That Edenglen development is just a short jog up Hamner from Eastvale. Just turn left onto Riverside. You can't miss it. The reason you can't miss it is those gigantic, immensely ugly, electric thingies. The high wires and that monstrous plant or whatever it's called. There are houses right next to it. I mentioned it once before. I can't imagine anyone ever wanting to buy something right next to that thing. You'd probably tingle every time you stepped out your back door.

Anonymous said...

'I live here and it is THAT BAD!'

It must suck to live off of Holt then! Good luck with that. South Ontario (Riverside Ave) is decent. Not snob hill but decent to raise a family.

Rob Dawg said...

I prefer not to drive anywhere in Ontario at night except The Mills.

I'm half expecting the mall to offer escorts from the freeway to the mall across the dangerous and vacant parking lot next Christmas.

Rob Dawg said...

I don't want to be an ass here but when I draw concentric circles around the mall I honestly don't see anyplace I'd want to live at 5-10-20 miles or more. After that a few foothills and mountain communities and then 40-60-100 miles and nothing again.

Lots of the neighborhoods I just insulted are probably nice but then again are they so much nicer that they justify costing 5x as much in Texas or the Carolinas?

golfer_X said...

We we have to work with what we got. Taxas and the Carolinas are a little out of the reasonable commuting distance to work for most of the folks living in Ontario. Ontario like most cities, has bad areas and good areas. Most of Onrario between the 10fwy and the 60fwy is not very good. Some of it is down right dangerous. North of the 10fwy most of Ontario is fairly safe as are most of the areas south of the 60 fwy. There are rough pockets in those areas but most of the housing is newer and those sections are decent areas. Cali has always been more expensive than Texas. If you've ever lived in Texas you'll understand why. Yea, it has some nice areas too. But most of Texas is a hot wind blown hell hole, with the occasional tornado, softball sized hail storm or biblical flood thrown in to break up the monotony of the wind.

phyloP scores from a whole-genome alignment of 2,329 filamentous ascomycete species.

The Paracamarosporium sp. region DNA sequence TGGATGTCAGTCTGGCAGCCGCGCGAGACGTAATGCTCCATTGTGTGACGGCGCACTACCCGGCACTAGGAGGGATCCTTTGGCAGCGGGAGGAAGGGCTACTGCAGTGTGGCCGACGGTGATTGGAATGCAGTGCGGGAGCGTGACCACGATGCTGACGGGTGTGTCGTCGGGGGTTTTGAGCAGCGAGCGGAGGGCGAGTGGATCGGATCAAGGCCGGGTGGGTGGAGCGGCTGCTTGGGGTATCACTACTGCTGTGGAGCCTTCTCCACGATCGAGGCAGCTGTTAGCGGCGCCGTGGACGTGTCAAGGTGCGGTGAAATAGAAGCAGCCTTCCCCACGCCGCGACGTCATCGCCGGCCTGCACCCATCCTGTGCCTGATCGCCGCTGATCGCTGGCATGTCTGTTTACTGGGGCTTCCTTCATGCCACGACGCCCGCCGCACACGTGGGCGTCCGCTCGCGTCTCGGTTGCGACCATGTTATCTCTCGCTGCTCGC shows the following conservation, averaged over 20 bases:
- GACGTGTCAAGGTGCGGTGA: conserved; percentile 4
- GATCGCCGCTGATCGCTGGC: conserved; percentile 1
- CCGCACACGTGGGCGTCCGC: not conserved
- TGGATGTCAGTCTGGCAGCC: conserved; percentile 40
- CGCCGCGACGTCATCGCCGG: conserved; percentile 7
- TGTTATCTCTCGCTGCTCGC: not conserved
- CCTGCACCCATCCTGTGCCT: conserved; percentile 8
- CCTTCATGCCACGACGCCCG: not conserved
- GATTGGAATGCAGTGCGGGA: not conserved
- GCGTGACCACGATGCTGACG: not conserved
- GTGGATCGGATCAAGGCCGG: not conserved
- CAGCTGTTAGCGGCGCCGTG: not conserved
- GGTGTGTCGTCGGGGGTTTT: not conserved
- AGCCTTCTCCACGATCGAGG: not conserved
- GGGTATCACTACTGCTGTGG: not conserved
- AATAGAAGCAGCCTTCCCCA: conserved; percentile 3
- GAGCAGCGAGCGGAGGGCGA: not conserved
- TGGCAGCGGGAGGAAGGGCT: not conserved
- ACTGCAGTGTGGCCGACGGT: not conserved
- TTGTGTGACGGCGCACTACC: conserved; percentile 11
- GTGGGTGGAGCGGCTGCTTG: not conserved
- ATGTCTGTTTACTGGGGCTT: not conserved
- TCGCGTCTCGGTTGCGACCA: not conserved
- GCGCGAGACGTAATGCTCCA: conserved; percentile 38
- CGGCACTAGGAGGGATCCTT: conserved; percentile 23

ProblemWithCaring said...

Cali has always been more expensive than Texas. If you've ever lived in Texas you'll understand why.

I hate TX, but I get Rob's point.

Ostensibly, we all pay the “Cali tax” for the benefits of living here - we are in the club, so we "know" what they are – no need to get into ‘em.

But the "Cali tax" has to start reflecting the increasing gas prices, rotting infrastructure, higher taxes for fewer services, decaying schools and a pervasive (and permissive) gang and drug culture, that exists in areas on the periphery of urban job centers.

At a certain point, if that issue alone isn’t addressed, living in the IE becomes objectively worse than living in "TX", etc.

Anonymous said...

Yo X, I read recently that Wells Fargo has deemed the entire southern California region to be a "severly distressed" re market, so henceforth, they will require ALL customers financing a mortgage with them to put down 25% as downpayment. 25%. Is this true? If so, will other banks soon follow (BOA, countrywide, WAMU), and what kind of effect will this have on our markets here?

golfer_X said...

If all lenders start requiring 25% down it will kill the market. Hell I don't even have 25% of any of the houses I'm looking at. I might be able to scrape up 10% if I cash out some of my retirement investments. Not touching the 401k though! I'm not sure what percentage of the sales are seeing a 25% or higher down but I'd guess that it's less than 20% of the sales. FHA is still an option for lower priced homes. FHA loans only requires something like 3%. Of course FHA has some actual guidelines like income, ratios etc and at a 3% DP you will need PMI. FHA max is less than $400k so that will help drag the prices down below the limit.

Money is getting hard to get (and more expensive). Banks are getting very conservative and they are increasing the rates to offset some of the risk. This should put more downward pressure on the prices.